(Also note that this provides an implementation of GetAwaiter(), which allows us to directly await the AsyncLazy, rather than having to access its .Value property. Read more about that in Stephen’s post linked above.)

Putting it All Together

As mentioned before, the key here will be using GetOrAdd on the ConcurrentDictionary every time we try to access a cached auth token. In doing so, we let ConcurrentDictionary handle the thread synchronization and most of the race conditions for us. If more than one request thread determines we need to generate a token at once, the worst case is that we create extra instances of AsyncLazy, but with only one of those instances actually getting evaluted in the end. Our token request won’t start until the first thread actually tries to await that instance.

To walk through our GetTokenAsync() implementation, we start by calling _tokenCache.GetOrAdd(). At this point, if no token has been generated yet for tokenName, a new one will be requested. After that, we have to await the token entry to get the result out of the AsyncLazy (or kick off the call, if we’re the first request to evaluate it.)

After that, we have to check if the token is expired. If it is, we’ll need to request a new one. We eagerly call TryRemove here before generating the new token so other threads won’t get the expired token in the intervening time, and also so we can use GetOrAdd again with the intent of generating a new token.

There is a minor race condition here, in that a second request could hit the first GetOrAdd after our current request called TryRemove but before it calls the next GetOrAdd inside the token expiration check. This is okay though, because we do the same thing in both scenarios to generate a new token. So this still falls under the “might make additional instances of AsyncLazy, but only one of them will be evaluated” scenario and thus won’t cause any problems.

After we’re finished evaluating whether the token is expired, we actually need to await the cache entry one more time, in case a new one did get created by the second GetOrAdd. If we’re working with an existing token, the await should have negligible impact on accessing the value stored in the AsyncLazy. At this point, we should have a token and we can return token value to the caller. This results in some fairly concise code that ends up not having to explicitly worry about thread synchronization mechanics.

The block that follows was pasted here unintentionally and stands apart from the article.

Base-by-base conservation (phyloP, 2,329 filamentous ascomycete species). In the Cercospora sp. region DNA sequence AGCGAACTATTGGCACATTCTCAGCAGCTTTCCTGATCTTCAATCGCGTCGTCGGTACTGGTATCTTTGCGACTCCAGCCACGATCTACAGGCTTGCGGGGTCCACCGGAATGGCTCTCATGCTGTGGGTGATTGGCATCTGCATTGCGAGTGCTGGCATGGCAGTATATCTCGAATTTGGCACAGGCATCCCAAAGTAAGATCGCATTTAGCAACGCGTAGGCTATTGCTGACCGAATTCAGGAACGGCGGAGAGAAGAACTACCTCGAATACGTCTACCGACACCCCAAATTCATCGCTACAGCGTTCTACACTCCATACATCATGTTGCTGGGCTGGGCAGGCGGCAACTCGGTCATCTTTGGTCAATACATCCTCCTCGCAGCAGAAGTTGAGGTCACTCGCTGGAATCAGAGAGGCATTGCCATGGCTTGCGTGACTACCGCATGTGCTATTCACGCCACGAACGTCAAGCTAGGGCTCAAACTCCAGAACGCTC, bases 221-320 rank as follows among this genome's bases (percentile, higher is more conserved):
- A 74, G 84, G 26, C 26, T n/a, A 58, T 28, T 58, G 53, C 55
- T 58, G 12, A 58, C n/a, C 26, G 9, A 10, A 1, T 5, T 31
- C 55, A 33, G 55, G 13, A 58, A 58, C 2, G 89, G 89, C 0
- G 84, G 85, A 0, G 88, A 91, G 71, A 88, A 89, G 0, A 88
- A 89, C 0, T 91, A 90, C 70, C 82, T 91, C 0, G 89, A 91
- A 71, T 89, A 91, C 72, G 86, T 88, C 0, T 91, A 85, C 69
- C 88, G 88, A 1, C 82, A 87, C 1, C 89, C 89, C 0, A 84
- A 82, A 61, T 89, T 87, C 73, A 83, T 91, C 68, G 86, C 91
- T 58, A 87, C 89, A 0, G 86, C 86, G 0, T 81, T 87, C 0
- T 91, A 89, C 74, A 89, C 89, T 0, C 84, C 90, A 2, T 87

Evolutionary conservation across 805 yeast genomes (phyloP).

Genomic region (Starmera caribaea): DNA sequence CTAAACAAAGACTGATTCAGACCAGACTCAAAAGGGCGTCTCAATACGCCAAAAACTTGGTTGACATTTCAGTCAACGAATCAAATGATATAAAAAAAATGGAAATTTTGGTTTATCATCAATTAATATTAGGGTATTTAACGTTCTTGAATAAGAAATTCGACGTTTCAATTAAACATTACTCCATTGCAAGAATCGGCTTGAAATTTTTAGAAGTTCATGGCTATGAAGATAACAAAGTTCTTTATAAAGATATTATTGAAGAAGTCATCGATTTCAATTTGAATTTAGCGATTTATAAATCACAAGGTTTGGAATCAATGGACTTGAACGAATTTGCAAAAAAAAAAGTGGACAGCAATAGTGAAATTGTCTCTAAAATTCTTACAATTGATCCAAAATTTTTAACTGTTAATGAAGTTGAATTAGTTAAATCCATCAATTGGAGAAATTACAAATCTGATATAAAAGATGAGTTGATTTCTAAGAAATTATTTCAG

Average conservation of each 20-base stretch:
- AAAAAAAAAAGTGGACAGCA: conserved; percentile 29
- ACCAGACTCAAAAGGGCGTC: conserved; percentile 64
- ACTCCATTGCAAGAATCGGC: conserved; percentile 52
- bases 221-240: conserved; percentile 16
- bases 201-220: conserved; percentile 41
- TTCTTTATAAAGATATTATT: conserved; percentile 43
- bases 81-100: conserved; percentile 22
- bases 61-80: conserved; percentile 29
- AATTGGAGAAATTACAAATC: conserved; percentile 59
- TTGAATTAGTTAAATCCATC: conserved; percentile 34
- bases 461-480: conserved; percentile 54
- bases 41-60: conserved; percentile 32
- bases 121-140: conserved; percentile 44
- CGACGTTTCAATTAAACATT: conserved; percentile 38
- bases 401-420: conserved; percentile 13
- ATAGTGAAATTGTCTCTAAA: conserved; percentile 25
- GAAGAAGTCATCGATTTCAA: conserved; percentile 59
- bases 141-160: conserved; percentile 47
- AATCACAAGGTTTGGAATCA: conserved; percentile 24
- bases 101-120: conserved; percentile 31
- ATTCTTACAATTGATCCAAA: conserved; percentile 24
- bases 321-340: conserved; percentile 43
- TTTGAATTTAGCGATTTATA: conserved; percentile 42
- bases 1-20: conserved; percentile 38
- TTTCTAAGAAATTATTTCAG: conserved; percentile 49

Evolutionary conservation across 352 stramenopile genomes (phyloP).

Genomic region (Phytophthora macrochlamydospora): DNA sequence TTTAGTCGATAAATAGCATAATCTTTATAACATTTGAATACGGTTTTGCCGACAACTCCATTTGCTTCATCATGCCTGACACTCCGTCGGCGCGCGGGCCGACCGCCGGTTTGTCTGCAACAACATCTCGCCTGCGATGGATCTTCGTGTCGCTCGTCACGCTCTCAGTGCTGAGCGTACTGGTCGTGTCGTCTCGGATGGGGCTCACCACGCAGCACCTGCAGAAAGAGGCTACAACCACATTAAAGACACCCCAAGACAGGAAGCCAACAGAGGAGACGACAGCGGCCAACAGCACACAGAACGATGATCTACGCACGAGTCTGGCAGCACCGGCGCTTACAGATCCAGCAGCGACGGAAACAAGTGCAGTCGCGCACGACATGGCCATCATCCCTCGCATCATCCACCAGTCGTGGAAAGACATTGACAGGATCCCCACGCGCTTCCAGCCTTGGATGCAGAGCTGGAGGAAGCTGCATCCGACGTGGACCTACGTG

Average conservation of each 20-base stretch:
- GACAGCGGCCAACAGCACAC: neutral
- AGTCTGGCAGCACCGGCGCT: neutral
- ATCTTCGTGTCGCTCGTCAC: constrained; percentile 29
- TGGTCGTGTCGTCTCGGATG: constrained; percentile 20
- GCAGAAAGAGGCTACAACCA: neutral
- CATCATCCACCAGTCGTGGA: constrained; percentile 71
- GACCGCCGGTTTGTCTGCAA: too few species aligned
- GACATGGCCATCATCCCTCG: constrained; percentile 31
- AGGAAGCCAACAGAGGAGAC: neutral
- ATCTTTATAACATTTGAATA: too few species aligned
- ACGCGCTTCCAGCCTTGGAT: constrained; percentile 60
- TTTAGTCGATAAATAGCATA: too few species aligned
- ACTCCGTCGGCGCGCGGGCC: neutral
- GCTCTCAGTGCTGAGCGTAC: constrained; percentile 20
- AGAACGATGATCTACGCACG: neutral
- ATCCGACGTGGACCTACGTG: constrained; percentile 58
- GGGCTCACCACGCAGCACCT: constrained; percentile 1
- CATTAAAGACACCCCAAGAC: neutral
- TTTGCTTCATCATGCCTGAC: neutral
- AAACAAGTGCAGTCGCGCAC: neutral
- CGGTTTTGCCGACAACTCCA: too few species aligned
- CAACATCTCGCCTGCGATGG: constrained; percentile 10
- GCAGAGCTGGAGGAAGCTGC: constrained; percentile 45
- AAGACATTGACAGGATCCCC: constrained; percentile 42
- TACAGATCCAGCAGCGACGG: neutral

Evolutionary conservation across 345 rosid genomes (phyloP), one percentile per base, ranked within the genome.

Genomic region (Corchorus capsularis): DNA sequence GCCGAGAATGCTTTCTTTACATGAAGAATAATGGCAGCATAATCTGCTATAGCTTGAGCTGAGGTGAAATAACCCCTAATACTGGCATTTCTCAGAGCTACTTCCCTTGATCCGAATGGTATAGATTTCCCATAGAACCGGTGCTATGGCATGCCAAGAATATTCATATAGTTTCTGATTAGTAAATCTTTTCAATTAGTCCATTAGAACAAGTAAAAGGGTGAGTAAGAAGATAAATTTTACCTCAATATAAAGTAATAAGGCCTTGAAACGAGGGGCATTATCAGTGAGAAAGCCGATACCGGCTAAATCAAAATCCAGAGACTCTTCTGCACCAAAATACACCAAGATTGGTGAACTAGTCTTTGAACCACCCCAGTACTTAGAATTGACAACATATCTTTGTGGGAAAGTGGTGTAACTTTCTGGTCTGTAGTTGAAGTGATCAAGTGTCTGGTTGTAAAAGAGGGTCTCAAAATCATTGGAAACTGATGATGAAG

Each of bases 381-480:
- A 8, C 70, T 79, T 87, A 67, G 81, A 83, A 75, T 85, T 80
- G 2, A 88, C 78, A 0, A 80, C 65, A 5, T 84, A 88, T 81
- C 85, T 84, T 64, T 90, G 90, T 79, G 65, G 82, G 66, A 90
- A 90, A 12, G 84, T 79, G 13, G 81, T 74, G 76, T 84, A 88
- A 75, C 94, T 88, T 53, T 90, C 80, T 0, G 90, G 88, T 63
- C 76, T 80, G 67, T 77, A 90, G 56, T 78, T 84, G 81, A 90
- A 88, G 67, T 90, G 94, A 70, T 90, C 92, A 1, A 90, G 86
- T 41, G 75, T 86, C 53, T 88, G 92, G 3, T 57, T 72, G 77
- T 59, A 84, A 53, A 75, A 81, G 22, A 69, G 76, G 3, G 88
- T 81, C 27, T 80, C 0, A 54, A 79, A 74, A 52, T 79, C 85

All we need to do now is update our Startup.cs to used CachedTokenStore and we’re all set.

One More Thing

I’ve left out some of the finer details, edge cases, and exception handling that you would of course need to account for in a production solution, but I do want to cover one particular scenario. Currently, if our async token retrieval fails, that failed result will remain as the entry in our store. This is because we’ve already added the corresponding AsyncLazy to our store for the given tokenName. This means that we would get an exception every time we await this failed entry.

So, in the case of failure, we need to make sure to remove the entry from the store, so the next request will again attempt to get a fresh token. To accomplish this, we need to make the following changes to our CachedTokenStore:

By using GetTokenEntryFromAsyncLazy() each time we need to await the cache entry, rather than awaiting it directly, we can ensure that we remove a bad entry if one is present. The next request that calls GetOrAdd will end up running TokenCacheFactory (our valueFactory for the dictionary) and request a new token.

Other Improvements to Consider

There are several improvements that could be made to this pattern. For example, it’s generally a good idea to include some kind of buffer when considering whether the token is expired. This would help alleviate race conditions where the token was valid when the DelegatingHandler executed, but then expired before the actual API call is made, thus causing an authentication issue with the downstream API. It also helps for long running or multi-step processes, so you don’t end up with scenarios where the token was valid for the early steps but not for the later ones. In this case, we would just change CachedTokenStore to consider a (preferrably configurable) buffer TimeSpan again the token’s expiration date, rather than directly checking token.IsExpired.

If your use case calls for it, you might even consider updating the tokens via a background process, so specific requests aren’t burdened with the occasional additional time of token retrieval. The use of AsyncLazy may not be as useful in this case, since there would be no need for the requests to await the get token call. But I’ll leave that as an exercise for the reader. 😉

  1. Eric Lippert was formerly on the C# compiler team and knows a thing or two about the internals of how async/await work. 

  2. Stephen Toub is a Partner Engineer at Microsoft working on .NET. Also see him on GitHub